The Biden admin is weighing executive action to deter illegal migration at the border

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The Biden administration is considering taking executive action to deter illegal migration across the southern border, according to two U.S. officials.

As passing legislation on border security in Congress appears unlikely, the plans under consideration signal that the White House wants to take action before numbers at the border, which have dropped in the past month, rise again as expected.

The plans have been under consideration for months, the officials said. In December, as Congress prepared to leave town for the holidays with no border solution, illegal crossings of the southwest border hit records at more than 10,000 per day.

President Joe Biden speaks with US Customs and Border Protection officers as he visits the U.S.-Mexico border in El Paso, Texas, on Jan. 8, 2023. (Jim Watson / AFP via Getty Images file)
President Joe Biden speaks with US Customs and Border Protection officers as he visits the U.S.-Mexico border in El Paso, Texas, on Jan. 8, 2023. (Jim Watson / AFP via Getty Images file)

The unilateral measures under consideration might upset some progressives in Congress, the officials said, but they noted that Democratic mayors who have asked for more help from the federal government to handle the influx of migrants in their cities would be pleased. The measures are still being drafted and are not expected to take place any time soon.

On Wednesday, Senate Republicans blocked a bipartisan border bill that they had negotiated with Democrats and the Biden administration over the preceding months.

In a statement, a White House spokesperson said, “The administration spent months negotiating in good faith to deliver the toughest and fairest bipartisan border security bill in decades because we need Congress to make significant policy reforms and to provide additional funding to secure our border.”

“Today, Congressional Republicans chose to put partisan politics ahead of our national security and voted against what border agents have said they need. No regulatory actions would accomplish what the bipartisan national security agreement would have done for border security and the immigration system at large.”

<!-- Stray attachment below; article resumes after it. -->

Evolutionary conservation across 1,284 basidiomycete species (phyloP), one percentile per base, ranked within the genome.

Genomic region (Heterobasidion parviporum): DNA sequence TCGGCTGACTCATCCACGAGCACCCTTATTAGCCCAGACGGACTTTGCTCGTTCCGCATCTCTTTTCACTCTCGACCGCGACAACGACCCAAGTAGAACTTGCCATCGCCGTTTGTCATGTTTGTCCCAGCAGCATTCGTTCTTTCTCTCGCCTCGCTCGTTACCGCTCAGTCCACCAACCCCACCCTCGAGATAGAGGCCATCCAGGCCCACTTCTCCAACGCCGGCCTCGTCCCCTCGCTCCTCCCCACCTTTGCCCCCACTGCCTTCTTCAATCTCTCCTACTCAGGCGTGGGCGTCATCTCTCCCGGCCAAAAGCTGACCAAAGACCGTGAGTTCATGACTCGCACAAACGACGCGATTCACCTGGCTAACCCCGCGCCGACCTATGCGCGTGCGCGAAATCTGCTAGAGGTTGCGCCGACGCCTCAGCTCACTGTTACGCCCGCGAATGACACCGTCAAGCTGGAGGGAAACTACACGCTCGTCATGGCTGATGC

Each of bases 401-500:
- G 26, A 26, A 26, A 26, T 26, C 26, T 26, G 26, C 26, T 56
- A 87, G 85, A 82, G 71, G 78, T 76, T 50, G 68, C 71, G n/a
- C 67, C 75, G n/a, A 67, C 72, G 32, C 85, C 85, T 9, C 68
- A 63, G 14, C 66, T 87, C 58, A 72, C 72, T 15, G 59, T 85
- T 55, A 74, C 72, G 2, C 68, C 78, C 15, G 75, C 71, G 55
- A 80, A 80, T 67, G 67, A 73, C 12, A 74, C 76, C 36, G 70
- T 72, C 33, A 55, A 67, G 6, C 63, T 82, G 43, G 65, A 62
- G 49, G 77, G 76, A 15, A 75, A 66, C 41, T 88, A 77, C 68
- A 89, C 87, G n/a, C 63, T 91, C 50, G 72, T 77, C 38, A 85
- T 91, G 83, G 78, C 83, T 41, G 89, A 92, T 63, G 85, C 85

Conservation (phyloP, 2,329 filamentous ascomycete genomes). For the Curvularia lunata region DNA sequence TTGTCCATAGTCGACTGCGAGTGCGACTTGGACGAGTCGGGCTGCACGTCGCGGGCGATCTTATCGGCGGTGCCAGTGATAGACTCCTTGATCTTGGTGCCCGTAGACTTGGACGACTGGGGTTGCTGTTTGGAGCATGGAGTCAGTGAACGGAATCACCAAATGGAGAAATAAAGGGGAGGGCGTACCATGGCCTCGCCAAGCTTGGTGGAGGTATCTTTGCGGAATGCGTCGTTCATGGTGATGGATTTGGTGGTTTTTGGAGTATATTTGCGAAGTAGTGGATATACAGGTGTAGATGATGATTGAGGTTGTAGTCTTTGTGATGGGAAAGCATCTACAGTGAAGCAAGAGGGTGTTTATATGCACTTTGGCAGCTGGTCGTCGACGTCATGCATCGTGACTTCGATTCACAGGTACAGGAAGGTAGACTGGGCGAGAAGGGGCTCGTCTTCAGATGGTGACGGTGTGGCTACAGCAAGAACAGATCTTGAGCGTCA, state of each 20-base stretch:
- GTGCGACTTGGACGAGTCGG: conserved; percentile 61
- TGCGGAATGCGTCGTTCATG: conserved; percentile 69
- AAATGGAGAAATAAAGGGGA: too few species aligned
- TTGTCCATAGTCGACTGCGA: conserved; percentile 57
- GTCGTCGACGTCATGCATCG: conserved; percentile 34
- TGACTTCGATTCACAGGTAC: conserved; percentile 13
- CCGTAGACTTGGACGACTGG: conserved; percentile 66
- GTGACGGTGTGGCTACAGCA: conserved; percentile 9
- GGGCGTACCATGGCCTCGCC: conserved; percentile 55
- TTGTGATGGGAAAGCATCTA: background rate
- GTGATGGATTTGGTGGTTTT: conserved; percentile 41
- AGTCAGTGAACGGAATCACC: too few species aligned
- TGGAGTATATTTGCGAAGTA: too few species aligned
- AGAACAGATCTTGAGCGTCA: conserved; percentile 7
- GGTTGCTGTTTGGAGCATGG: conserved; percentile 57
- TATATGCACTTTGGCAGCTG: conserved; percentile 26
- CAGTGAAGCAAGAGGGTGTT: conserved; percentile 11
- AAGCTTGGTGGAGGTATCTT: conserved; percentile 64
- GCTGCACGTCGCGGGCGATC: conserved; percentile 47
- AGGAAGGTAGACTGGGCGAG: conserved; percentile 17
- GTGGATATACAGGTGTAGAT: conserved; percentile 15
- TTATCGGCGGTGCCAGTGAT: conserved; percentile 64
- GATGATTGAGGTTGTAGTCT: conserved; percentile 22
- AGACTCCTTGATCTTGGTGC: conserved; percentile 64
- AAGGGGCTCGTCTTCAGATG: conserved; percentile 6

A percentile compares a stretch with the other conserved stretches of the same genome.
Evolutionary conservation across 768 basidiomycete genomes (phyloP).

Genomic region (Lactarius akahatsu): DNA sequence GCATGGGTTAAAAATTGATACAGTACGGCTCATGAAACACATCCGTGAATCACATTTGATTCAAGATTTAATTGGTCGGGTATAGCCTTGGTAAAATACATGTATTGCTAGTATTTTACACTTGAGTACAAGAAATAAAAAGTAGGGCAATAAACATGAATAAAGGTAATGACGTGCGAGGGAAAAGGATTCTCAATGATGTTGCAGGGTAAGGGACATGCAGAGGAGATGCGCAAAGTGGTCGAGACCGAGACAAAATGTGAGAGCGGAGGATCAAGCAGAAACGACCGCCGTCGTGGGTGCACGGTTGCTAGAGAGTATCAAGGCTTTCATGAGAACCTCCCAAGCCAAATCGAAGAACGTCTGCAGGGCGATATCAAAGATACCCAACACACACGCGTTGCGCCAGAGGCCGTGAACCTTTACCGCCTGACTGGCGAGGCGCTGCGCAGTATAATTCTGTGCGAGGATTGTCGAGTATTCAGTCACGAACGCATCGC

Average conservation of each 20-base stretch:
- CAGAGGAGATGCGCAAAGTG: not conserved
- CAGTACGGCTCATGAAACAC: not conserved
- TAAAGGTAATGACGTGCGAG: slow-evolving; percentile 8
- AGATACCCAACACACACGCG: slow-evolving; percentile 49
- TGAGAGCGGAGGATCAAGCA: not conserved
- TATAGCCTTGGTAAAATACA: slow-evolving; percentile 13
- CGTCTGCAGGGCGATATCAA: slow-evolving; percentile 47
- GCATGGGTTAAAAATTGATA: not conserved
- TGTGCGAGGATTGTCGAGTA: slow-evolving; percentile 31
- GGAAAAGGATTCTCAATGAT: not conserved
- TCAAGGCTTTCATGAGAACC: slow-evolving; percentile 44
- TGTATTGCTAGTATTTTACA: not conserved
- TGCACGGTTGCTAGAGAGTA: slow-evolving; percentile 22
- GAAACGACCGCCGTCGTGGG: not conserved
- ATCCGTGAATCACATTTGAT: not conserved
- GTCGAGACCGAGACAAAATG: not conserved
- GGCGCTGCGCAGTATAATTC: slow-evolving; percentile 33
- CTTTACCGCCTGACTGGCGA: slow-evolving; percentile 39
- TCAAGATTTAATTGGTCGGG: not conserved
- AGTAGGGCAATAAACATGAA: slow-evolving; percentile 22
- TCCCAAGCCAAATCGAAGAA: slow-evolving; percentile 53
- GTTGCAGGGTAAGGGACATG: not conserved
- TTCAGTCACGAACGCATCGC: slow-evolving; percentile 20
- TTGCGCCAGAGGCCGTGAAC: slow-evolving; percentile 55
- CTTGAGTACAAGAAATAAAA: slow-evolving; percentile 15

Regardless of how much any executive action might appear to increase immigration enforcement both on the border and in the interior of the U.S., the officials said, it would pale in comparison to the effects that would arise if Congress had passed the border security bill.

“It’s a plan B,” an official said. Both officials said doing nothing is not an option.

On Tuesday, President Joe Biden argued the bipartisan bill would have “made important fixes to our broken immigration system,” calling it “the toughest, fairest law” on the border ever proposed.

Biden faces growing political backlash, some of it from members of his own party, over his handling of the border as he campaigns for re-election. He plans to cite the Republican turnabout on the bipartisan border legislation as proof that for political reasons the GOP does not really want to solve the problem. But he is still vulnerable on the issue, trailing his likely 2024 opponent, former President Donald Trump, by more than 30 points on securing the border and controlling immigration, according to a new NBC News poll released this week.

The Biden administration has already taken multiple unilateral actions to try to stem the flow of migrants.

In May, when Covid restrictions were set to lift at the border, the Department of Homeland Security introduced restrictions that would make more migrants eligible for speedy deportations. But overwhelming numbers meant the vast majority of migrants apprehended by border agents were still released into the U.S.

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